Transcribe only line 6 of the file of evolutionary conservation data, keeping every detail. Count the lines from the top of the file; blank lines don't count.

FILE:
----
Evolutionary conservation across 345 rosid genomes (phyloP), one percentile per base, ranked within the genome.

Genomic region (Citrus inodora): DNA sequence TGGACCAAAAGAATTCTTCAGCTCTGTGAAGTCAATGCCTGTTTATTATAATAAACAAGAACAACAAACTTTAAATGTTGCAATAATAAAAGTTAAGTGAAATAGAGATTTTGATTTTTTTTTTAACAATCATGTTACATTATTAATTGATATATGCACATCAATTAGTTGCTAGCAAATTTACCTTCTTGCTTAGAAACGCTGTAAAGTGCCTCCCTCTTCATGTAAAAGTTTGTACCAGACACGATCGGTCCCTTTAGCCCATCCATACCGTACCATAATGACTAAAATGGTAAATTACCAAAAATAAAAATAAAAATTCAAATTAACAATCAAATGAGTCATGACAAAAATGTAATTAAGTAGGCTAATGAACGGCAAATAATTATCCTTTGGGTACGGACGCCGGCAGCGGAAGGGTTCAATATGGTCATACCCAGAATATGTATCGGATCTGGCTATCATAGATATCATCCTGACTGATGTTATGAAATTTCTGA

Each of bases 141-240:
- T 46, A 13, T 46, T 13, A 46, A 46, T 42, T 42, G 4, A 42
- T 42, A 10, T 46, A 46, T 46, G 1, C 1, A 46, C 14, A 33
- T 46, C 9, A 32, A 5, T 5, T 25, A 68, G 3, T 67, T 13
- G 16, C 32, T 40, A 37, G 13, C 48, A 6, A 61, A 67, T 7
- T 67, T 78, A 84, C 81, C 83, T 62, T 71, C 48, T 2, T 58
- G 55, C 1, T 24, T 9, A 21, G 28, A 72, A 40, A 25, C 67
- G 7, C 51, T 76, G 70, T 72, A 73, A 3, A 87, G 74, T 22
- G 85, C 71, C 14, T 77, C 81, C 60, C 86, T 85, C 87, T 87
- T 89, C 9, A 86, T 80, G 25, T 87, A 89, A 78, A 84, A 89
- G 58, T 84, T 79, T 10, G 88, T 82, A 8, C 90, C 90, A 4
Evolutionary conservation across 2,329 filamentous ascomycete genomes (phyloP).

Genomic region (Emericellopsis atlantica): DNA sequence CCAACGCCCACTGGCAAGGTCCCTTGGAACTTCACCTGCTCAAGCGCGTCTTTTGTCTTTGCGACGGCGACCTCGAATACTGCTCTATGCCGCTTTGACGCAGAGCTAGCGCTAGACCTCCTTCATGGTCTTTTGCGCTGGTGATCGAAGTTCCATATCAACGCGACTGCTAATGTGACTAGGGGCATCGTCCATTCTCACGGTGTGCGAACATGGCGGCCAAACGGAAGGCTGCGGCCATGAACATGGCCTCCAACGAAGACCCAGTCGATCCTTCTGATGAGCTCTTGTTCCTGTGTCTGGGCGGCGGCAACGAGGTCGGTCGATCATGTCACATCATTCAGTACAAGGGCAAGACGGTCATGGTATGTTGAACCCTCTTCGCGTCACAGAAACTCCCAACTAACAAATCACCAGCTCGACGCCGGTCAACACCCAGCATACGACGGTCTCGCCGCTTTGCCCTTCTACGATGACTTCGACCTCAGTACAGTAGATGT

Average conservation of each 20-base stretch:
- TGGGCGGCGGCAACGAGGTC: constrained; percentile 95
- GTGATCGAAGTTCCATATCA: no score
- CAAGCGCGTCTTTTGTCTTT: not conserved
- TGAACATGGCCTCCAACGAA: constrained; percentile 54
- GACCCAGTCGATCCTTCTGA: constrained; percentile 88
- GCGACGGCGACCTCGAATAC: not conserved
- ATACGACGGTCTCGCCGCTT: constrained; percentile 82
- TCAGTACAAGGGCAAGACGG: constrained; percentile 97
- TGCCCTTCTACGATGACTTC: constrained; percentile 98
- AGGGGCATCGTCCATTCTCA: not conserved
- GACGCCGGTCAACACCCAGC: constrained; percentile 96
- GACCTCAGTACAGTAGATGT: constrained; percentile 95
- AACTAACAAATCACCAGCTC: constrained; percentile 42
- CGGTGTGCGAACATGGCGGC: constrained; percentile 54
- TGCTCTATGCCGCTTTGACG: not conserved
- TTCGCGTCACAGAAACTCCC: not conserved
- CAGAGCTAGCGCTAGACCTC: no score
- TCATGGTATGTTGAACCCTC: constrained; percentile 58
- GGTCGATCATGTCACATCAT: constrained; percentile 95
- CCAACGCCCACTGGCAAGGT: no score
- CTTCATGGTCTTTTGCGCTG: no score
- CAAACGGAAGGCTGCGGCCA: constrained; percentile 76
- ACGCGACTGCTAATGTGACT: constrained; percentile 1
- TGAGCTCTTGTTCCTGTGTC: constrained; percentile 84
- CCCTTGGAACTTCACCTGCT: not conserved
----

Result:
- T 46, C 9, A 32, A 5, T 5, T 25, A 68, G 3, T 67, T 13